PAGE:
Additionally, the bits of these ratchets can be used in an electric drill driver. This is certainly something that can do more harm than good when used incorrectly, but it's a popular choice when working with rotor bolts (commonly a T25 bit) and other repetitive tasks.
Far from a necessity, the screwdriver type is handy for when low torque and tight clearance are key factors. This style is my go-to for bottle cages and adjusting lever reach on some disc brake levers — otherwise they don’t see much use. The Bondhus 1.5–5mm set is what I use.
The Torque wrench is an important part of the workshop, especially if you’re working with any delicate components, but it isn’t a replacement for the hex wrench, especially when undoing bolts. (In fact, torque wrenches really deserve an entirely different article — but fortunately James Huang has done a good job of writing it already.)
Don’t buy cheap
Go to a local hardware store and you’ll find a plethora of options, including those starting at pennies. While you may get truly lucky and find a decent set on the cheap, you generally do get what you pay for when it comes to tools.
Cheaper tools lack the durability of more expensive counterparts, but more importantly they generally lack the tolerances and much-needed tight fit with a bolt head.
The torque applications on bicycles are generally pretty low but often so are the tolerances. If you’re using a sloppy tool, chances are you’re going to strip (cam out) a bolt.
It’s certainly not an enjoyable experience and in some cases can be an expensive mistake. In most instances a decent set of Allen keys will be far cheaper than replacing that proprietary pivot bolt holding in your rear shock you just stripped.
Since originally publishing this article, I wrote in detail on why you should avoid buying cheap cycling tools. The snippet below displays a wide range of 5mm Allen keys measured with a micrometer. It proves how much tolerances can vary between brands.
For a 5mm Allen key, you want it as close to 5mm as possible as the bolts are oversized to fit this. As you can see, the cheaper Chinese options are the clear losers — while the US made and European tools are often superior.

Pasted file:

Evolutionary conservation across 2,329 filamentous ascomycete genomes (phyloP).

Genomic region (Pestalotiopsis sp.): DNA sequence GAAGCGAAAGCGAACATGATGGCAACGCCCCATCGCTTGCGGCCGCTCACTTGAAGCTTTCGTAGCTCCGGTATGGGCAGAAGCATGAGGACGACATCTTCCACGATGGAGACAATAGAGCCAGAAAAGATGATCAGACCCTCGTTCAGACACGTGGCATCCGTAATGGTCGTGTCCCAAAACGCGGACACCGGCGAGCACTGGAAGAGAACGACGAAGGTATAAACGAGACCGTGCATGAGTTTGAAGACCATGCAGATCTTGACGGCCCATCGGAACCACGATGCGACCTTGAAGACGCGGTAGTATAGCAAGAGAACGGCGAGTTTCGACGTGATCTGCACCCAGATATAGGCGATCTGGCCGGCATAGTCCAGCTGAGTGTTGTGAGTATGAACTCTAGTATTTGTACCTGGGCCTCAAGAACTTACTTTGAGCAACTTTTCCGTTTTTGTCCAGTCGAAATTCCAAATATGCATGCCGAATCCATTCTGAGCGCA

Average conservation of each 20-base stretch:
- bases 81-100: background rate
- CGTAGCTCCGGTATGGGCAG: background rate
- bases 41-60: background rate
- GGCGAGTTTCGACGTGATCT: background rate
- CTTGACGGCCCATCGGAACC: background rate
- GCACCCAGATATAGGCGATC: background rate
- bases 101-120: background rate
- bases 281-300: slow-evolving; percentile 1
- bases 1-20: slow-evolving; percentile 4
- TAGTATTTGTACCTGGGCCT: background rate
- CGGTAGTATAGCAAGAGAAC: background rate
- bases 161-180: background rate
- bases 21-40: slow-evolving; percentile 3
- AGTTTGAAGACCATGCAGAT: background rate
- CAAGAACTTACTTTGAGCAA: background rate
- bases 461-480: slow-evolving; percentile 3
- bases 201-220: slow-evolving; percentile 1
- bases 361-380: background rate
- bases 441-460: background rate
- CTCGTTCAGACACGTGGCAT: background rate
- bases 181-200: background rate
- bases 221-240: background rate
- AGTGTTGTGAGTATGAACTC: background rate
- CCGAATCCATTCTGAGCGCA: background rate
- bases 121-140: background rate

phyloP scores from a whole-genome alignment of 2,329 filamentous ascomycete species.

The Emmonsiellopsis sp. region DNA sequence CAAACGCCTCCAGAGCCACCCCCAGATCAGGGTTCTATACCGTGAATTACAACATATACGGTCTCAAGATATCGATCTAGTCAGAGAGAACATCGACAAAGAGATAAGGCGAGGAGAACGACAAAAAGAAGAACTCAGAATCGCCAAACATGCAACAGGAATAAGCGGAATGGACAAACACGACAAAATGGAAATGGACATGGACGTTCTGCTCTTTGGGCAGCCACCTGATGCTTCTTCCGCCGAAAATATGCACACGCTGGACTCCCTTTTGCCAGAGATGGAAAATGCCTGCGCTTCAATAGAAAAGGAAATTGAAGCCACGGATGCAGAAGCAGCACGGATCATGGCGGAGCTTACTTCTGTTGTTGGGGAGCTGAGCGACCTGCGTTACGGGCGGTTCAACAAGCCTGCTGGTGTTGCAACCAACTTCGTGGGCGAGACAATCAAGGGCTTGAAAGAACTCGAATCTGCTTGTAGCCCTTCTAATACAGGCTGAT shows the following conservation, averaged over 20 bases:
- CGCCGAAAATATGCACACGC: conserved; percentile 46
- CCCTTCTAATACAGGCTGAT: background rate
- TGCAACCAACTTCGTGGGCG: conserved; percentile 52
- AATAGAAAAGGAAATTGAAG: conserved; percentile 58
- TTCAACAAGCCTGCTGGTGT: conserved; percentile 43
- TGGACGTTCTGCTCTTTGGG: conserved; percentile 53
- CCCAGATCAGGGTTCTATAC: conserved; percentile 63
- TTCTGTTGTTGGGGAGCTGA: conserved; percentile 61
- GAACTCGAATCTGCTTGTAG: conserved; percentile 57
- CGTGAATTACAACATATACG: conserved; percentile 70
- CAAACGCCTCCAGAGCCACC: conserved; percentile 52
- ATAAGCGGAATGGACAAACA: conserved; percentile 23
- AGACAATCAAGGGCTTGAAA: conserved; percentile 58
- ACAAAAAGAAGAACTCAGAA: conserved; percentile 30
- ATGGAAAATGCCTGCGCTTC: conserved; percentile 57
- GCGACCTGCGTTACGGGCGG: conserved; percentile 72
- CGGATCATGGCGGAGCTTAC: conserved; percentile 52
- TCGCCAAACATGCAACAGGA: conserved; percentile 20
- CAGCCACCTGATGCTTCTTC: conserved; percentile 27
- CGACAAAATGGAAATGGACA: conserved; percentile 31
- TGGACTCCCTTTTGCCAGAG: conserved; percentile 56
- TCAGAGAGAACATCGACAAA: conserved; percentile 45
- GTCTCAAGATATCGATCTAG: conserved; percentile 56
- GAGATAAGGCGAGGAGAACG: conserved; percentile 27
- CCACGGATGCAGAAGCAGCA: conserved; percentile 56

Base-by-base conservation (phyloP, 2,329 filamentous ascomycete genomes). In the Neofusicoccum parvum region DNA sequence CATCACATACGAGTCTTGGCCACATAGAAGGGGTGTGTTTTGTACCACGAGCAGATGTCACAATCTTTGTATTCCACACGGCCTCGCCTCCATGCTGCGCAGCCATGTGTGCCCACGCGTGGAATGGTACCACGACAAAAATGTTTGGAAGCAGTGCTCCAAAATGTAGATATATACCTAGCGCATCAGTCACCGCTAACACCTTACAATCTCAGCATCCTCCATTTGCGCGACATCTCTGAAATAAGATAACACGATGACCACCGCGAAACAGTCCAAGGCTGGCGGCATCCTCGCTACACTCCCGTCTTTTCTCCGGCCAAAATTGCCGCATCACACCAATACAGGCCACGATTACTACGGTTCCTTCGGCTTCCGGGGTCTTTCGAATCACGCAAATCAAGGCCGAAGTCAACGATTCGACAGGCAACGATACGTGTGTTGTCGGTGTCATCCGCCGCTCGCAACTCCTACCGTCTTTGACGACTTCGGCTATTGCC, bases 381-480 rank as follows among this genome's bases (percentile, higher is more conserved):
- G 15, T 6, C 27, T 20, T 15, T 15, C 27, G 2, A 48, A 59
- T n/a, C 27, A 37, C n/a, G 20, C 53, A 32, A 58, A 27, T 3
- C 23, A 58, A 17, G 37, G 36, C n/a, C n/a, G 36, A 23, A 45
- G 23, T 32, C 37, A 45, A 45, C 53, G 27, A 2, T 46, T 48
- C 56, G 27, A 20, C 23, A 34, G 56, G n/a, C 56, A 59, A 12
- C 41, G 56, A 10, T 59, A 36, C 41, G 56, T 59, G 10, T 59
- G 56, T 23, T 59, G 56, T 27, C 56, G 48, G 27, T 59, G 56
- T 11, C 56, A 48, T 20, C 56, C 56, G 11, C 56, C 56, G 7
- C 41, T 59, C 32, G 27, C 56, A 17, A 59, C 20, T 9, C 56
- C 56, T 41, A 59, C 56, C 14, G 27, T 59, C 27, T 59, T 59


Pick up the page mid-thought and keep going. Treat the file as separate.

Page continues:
Park Tool (Bondhus)
Crank Brothers Multi 17
Jet Black multi-tool
Irwin Impact Bit
Topeak Mini 9
PRO multi tool
Lezyne Stainless Multi
This .06mm is just a hair's difference, but use each of the two extreme examples in the same bolt and you’ll feel an obvious change in grip and movement, and likely see the undersized version cut into the edges of the bolt before it begins to turn.
With much of the force happening on just six edges at a shallow depth, it's not hard to cause wear.
If you’re getting regular use out of your Allen keys, pay close attention to the conditions of the tips. You want sharp edges — rounded or burred edges are a sign that the tool isn’t as good as it can be and you’re at risk of rounding out a delicate bolt.
Ball drivers are a common feature on L and P-style tools and allow for angled access to a bolt.
The downside to a ball end is less surface area with the bolt, which means they are more likely to strip under high torque. Ball drivers are great for nipping things and spinning things off, but use the square end of the wrench for initial loosening or final tightening.
Length and leverage
For some applications, such as undoing tight pedals or crank arms, leverage will be a key factor. Looking at a set of Allen keys, you’ll note that the larger the size, the longer the tool — this is simply because larger bolts can cope with greater torque.
If you only own a set of short Allen keys, consider getting at least the 8 and 10mm sizes in a longer length.
Remember to be wary of the leverage when tightening a bolt. The torque outcome is very different depending on where along the tool your hand is placed. It’s highly unlikely you’ll need the full leverage available on that long 5mm key.
Another factor is the length before the handle or bend, and some deeply in-set bolts may prove difficult to reach with regular Allen keys. An example of this is Campagnolo Ultra-torque cranks, which require a long 10mm bit to reach the middle of the hollow crankset spindle.
Ultimately, the best tool is one you're most used to using and can trust. If you’re an occasional mechanic, a quality set of L-shaped keys will serve you well. But if serious about doing your own work, consider ways to improve your efficiency — every type of Allen key has real benefits in the right circumstances.
Updated November 2017